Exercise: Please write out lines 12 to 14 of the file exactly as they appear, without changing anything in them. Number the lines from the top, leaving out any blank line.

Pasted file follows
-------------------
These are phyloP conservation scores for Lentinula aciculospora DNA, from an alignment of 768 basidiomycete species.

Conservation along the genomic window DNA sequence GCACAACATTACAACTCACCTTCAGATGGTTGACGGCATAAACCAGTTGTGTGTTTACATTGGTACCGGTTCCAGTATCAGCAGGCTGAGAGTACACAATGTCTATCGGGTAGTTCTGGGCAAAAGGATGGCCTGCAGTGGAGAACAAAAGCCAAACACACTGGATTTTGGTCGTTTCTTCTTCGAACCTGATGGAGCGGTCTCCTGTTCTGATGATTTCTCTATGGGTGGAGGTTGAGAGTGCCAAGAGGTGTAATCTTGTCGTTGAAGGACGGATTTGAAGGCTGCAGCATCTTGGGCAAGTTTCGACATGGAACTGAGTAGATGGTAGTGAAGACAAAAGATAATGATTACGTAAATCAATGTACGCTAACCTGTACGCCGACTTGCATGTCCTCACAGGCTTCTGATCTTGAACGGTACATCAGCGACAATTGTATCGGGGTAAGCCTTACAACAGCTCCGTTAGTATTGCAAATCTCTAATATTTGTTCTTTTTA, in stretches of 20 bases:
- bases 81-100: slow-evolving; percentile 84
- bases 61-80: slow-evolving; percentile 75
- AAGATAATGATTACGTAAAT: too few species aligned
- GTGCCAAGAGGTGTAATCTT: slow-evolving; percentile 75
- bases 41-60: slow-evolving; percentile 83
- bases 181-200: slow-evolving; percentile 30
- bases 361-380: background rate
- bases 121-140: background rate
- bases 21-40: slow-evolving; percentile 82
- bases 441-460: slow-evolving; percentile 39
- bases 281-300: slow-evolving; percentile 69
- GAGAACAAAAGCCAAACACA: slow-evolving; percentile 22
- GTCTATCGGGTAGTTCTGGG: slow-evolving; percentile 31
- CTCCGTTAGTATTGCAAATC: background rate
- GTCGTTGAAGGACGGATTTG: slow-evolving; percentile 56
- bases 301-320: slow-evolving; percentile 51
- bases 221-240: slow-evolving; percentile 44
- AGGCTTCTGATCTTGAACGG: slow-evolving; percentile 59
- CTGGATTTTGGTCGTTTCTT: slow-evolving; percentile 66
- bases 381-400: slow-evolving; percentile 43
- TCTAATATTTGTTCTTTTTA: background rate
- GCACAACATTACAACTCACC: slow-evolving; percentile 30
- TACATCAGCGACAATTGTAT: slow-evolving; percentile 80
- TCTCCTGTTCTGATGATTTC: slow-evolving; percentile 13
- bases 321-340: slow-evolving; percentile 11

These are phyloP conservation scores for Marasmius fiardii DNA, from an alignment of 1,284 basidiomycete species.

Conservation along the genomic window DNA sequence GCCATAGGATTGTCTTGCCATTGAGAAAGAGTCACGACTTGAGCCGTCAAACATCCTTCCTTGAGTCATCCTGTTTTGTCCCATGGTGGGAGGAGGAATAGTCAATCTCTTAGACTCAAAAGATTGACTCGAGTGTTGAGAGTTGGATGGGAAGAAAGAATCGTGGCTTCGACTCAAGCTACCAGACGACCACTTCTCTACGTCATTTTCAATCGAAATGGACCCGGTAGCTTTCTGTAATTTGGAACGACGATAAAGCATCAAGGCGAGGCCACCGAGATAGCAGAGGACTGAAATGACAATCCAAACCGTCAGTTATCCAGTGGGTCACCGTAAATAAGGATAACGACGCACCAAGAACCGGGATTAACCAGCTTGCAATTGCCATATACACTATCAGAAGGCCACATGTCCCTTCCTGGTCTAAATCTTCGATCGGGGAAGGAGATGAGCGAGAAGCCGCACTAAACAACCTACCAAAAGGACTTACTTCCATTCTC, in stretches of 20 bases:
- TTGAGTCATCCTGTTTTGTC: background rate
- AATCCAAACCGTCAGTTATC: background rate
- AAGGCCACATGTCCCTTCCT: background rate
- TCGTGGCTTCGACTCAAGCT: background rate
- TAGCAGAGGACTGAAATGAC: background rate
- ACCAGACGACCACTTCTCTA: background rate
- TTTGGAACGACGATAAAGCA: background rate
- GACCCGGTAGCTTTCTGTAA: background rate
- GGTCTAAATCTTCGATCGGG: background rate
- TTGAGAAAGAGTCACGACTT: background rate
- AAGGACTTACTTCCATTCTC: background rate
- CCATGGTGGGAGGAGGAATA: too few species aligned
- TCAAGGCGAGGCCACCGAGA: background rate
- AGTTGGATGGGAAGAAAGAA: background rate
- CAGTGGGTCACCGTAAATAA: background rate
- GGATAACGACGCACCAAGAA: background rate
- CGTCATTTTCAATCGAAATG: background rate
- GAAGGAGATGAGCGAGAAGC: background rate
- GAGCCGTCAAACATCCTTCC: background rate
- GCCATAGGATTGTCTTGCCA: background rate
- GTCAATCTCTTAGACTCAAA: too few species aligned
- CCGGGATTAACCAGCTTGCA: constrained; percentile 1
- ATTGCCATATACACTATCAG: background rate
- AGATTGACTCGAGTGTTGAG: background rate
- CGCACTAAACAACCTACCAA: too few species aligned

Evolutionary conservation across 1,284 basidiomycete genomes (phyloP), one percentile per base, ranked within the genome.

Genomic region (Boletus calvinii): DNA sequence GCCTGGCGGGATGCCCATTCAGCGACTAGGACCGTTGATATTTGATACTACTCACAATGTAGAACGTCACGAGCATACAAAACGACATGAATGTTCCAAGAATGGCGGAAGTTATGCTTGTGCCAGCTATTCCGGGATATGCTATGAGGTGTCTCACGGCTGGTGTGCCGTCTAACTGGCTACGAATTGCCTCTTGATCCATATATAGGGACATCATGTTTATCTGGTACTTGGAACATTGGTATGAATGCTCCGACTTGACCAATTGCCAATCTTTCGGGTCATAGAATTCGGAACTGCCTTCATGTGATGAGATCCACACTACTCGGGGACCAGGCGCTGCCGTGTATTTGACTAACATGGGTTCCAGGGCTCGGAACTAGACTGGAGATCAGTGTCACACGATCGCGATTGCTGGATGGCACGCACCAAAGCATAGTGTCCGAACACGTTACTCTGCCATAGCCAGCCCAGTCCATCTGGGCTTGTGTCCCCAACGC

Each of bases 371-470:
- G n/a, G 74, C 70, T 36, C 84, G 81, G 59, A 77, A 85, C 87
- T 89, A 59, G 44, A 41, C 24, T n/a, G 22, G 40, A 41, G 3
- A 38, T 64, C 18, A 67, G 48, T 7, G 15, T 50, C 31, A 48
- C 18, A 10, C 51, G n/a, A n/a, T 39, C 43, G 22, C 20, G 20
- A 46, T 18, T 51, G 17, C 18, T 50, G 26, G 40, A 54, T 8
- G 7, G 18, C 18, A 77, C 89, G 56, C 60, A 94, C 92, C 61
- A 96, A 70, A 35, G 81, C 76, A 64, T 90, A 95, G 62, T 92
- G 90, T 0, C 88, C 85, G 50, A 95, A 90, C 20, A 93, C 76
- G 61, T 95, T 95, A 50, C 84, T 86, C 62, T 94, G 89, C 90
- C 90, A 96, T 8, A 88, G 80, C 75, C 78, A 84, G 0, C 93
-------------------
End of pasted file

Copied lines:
- bases 441-460: slow-evolving; percentile 39
- bases 281-300: slow-evolving; percentile 69
- GAGAACAAAAGCCAAACACA: slow-evolving; percentile 22